The New Seaforth's captains are knowledgeable of local waters, and safe boat operations. Each trip will have several leaders to help get

you on the birds. Food and drinks are available for purchase onboard.

 

These trips are filling  quickly, and I suggest you contact San Diego Audubon soon if you wish to coming along with us.

The trips are Friday March 1st ( only one spot left )., Saturday the 2nd. , and Sunday the 3rd.

See details at, https://sandiegoaudubon.org/events/bird-festival , no bookings are handled by the Seaforth Landing.

 

See you at the Festival,

Dave Povey

Dulzura

 

 

 

Source: SanDiegoRegionBirding Latest Reports

Laguna Mountains – very rare sapsucker hybrid?, Jan 11, 2019

Been doing a bit of armchair birding what with the rain and everything.  I noticed an interesting sapsucker report submitted to eBird by Ryan Pottinger from the Laguna Mountains (Noble Canyon Trail) on Jan 11, 2019.  The report has some distant photographs which show what superficially appears to be a male Williamson's Sapsucker.  But, as noted by Ryan in his description, the photos show red coloration in the front of the crown.  This red coloration seems to indicate the bird could be a hybrid with Red-naped Sapsucker, as Ryan also suggests.  Williamson's Sapsucker is sympatric with both Red-naped and Red-breasted Sapsuckers but there does not appear to be red coloration evident elsewhere about the head on this bird which might exclude Red-breasted involved as a parent.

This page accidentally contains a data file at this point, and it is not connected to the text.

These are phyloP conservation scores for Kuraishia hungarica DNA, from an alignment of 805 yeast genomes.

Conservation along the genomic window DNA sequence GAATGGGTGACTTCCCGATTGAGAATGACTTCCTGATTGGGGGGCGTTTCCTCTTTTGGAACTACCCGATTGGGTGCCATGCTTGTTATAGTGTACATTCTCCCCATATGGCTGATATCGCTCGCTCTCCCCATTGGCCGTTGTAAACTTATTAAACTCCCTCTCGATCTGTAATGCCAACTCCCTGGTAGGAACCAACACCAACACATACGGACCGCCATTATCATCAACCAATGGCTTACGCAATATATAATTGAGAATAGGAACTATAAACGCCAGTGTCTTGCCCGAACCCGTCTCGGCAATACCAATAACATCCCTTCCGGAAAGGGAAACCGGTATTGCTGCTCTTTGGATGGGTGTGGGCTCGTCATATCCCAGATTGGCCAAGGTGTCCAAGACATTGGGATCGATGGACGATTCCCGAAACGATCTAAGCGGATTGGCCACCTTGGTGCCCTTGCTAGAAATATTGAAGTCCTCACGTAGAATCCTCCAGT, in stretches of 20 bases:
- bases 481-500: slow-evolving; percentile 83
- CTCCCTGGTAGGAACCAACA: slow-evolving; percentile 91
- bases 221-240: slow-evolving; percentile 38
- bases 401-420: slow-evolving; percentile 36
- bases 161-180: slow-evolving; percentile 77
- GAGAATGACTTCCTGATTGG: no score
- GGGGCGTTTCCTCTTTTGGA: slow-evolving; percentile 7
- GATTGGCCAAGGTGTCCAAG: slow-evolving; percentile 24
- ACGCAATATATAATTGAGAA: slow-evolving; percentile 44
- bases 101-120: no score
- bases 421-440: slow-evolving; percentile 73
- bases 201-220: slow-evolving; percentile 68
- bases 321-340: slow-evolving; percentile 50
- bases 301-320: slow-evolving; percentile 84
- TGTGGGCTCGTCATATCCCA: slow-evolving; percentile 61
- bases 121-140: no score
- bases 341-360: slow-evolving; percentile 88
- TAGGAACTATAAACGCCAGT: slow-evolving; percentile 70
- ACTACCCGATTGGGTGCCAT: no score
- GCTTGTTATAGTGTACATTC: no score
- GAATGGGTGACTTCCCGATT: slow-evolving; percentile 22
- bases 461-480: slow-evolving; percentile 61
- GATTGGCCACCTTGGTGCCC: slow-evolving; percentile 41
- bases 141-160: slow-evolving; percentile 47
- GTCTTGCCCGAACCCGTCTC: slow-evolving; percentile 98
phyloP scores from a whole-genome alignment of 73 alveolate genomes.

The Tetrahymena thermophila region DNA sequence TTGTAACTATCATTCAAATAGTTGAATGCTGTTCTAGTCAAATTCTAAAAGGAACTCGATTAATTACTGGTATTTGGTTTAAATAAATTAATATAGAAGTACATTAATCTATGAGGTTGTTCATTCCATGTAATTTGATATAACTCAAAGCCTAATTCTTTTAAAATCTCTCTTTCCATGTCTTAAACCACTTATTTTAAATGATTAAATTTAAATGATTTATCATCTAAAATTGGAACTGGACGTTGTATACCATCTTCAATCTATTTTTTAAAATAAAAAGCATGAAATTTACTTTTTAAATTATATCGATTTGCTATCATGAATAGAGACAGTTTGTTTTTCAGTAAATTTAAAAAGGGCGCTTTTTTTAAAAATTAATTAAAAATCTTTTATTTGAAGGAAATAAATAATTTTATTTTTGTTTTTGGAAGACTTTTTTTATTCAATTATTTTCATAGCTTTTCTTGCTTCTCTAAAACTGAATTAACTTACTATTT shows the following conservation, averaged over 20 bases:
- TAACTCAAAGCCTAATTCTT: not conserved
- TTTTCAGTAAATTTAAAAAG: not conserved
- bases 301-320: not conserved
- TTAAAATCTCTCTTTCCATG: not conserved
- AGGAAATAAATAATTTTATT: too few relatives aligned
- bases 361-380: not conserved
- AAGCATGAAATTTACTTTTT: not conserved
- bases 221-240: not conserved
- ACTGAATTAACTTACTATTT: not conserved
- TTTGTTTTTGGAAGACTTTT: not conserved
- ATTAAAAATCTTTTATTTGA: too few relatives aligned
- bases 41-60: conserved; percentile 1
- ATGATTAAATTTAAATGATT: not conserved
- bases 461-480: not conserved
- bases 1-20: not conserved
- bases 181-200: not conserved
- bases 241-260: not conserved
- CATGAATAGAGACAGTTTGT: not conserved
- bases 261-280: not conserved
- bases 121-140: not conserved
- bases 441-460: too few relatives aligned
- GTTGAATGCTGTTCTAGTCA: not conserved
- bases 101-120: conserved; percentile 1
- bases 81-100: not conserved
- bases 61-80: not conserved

Looking about in the literature, and online for photographs, it seems there are very few documented reports of such a hybrid.  I have not spent a huge time looking but I cannot seem to find a photo or report.  The only place I found mention of this hybrid is in a publication by Short & Morony (1970) describing in detail a male example discovered in the collection of the American Museum of Natural History.  That specimen collected on January 1, 1891 in northern Chihuahua, Mexico.  Their description matches the photographs by Ryan Pottinger.  In the publication the authors also note one other known specimen of a female collected in the Huachuca Mountains, Arizona on October 25, 1929.  Could this Laguna Mountains bird be a third example of this little known hybrid?
A very interesting looking sapsucker.  If anyone obtains closer more detailed photographs please let us know!
Ryan Pottinger's photos in his eBird checklist here https://ebird.org/view/checklist/S51590375
Short & Morony (1970) publication with description of male and female specimens here https://sora.unm.edu/sites/default/files/journals/condor/v072n03/p0310-p0315.pdf

Gary Nunn,
Pacific Beach

Source: SanDiegoRegionBirding Latest Reports